While my focus is intensely family-oriented these days, I couldn’t help but catch wind of the ruckus over the Treasurey Dept. plan for a banking bailout. I have seen some strongly-worded opinions saying that the bailout is a bad idea. My gut says they are right.
Having opinions about political events is a perilous and hubristic endeavor at the best of times. As I have said before, I have no great background, understanding, or insight into the financial bind we are reportedly in; nor into the solutions that might obtain. On the other hand, having no opinion is reckless in a democratic society. While we can’t expect our detailed plan of action to be implemented on a national scale, our society rests on our ability, colectively, to vote for the guy or girl with the least harebraned schemes. But how do we judge, when we barely have the time and resources to keep track of our own lives, let alone the complexities of economics and policy?
My solution is to fall back on heuristics. For instance: I am reasonobly certain that the 9/11/2001 terrorist attacks were not the work of U.S. government operatives, Israeli spies, or the Bavarian Illuminati. I cannot hope to arrive at such a conclusion based on detailed study – I simply don’t have the time, nor would I be likely to discover the truth even if I did, if the government really were using all their resources to cover it up. Instead, I have to base my conclusion on simple rules of thumb:
- Occams Razor (the simplest explanation is usally the correct one) – Islamic terorrists are real, have stated their intent to attack targets in the west, and have previously demonstrated a capability to do so. Not only that, but they have publicly claimed responsibility for the attacks. The conventional explanation is also the simplest.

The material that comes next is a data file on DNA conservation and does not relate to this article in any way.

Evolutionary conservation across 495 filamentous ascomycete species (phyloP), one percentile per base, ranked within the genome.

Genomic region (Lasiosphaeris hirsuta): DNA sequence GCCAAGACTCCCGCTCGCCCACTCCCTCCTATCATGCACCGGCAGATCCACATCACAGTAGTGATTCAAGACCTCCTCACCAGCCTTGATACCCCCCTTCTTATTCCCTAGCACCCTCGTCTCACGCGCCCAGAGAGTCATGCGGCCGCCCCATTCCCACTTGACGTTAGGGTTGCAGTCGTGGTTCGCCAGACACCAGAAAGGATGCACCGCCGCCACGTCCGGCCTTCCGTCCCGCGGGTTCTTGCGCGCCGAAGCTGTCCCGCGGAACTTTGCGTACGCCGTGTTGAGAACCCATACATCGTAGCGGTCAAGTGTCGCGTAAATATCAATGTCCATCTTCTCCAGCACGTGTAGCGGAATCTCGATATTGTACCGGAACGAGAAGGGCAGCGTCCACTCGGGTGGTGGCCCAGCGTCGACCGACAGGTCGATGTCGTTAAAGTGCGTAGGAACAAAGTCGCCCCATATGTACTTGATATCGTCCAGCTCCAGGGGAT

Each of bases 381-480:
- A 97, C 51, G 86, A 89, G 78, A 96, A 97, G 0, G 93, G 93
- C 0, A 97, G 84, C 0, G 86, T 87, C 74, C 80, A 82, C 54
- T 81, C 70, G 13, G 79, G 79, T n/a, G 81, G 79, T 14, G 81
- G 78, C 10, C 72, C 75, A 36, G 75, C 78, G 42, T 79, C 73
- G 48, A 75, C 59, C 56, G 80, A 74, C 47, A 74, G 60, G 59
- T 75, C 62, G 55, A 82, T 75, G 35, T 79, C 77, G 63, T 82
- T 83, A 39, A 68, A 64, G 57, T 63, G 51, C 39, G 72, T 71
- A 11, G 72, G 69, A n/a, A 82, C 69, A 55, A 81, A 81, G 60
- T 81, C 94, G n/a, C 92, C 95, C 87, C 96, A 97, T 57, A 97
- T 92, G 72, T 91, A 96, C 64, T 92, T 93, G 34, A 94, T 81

- People, as a group, are incompetent. Based on my experience with human organizations, successfully keeping a conspiracy on the scale of the 9/11 attacks secret is well-nigh impossible.
Likewise, when evaluating the proposed $700 bullion bailout, I must again resort to heuristics. To wit:
- The "doing something is better than doing nothing" argument is usually wrong. In any given crisis, there is usually a conversation that goes like this: "we have to do something now!" "moving to Tahiti is something" "we have to move to Tahiti now!". The proposed something almost always makes things worse. Things are hardly ever as urgent as they are made out to be.
- Economists are smarter than me. Congresscritters are also smarter than me – if it were otherwise, I’d be the one voting myself more taxpayer money and then sleeping off lobbyist-bought martinis, not the one writing this up in a dank basement at 12:27AM. However, nobody is smart enough to evaluate a long-term solution to a systemic market weakness in a matter of days. That’s not even enough time to grasp the extent and root causes of the problem, let alone properly weigh the pros and cons of a solution
- Honest men don’t skulk around in the bushes. Or in other words, one times out of a hundred a crook turns out to be Robin Hood, but the other 99 times someone behaving in a sneaky, underhanded manner turns out to be just plain crooked. In the aftermath of the first failed bailout vote, the news reported that the Senate was debating – not why the bailout was or wasn’t a good idea – but which Republicans should trade votes with which Democrats in order to minimize the chance of losing their seats for voting for a massively unpopular measure. In other words, they were all in agreement over the bill itself, they were just debating how best to sneak it through with the minimal risk to their precious jobs. That is not the behavior of men and women who are acting in good faith. Nor is trying to sweeten the deal with a bunch of highly specific tax-breaks like a skeezy guy with a Ron Jeremy ‘stache offering sweets out of the back of a rusty van. Nor is threatening to route around the whole process by tacking it onto an unrelated bill. This kind of behavior casts doubt on the legitimacy of the whole affair.
- $700 billion dollars is, to use the metric scale, a fuck-ton of money. I know it’s burning a hole in congress’ pocket, but I submit that they could stand to sleep on the idea.
These are my meta-reasons for believing the bailout is a bad idea. Yes, there are a lot of much more specific arguments to be made against it, but again, I am not qualified to judge their veracity. Let alone to come up with a better plan. I just know when a plan smells bad, and I have a feeling that we could probably afford to give it a few weeks thought without risking being eaten by a giant mutant star-goat.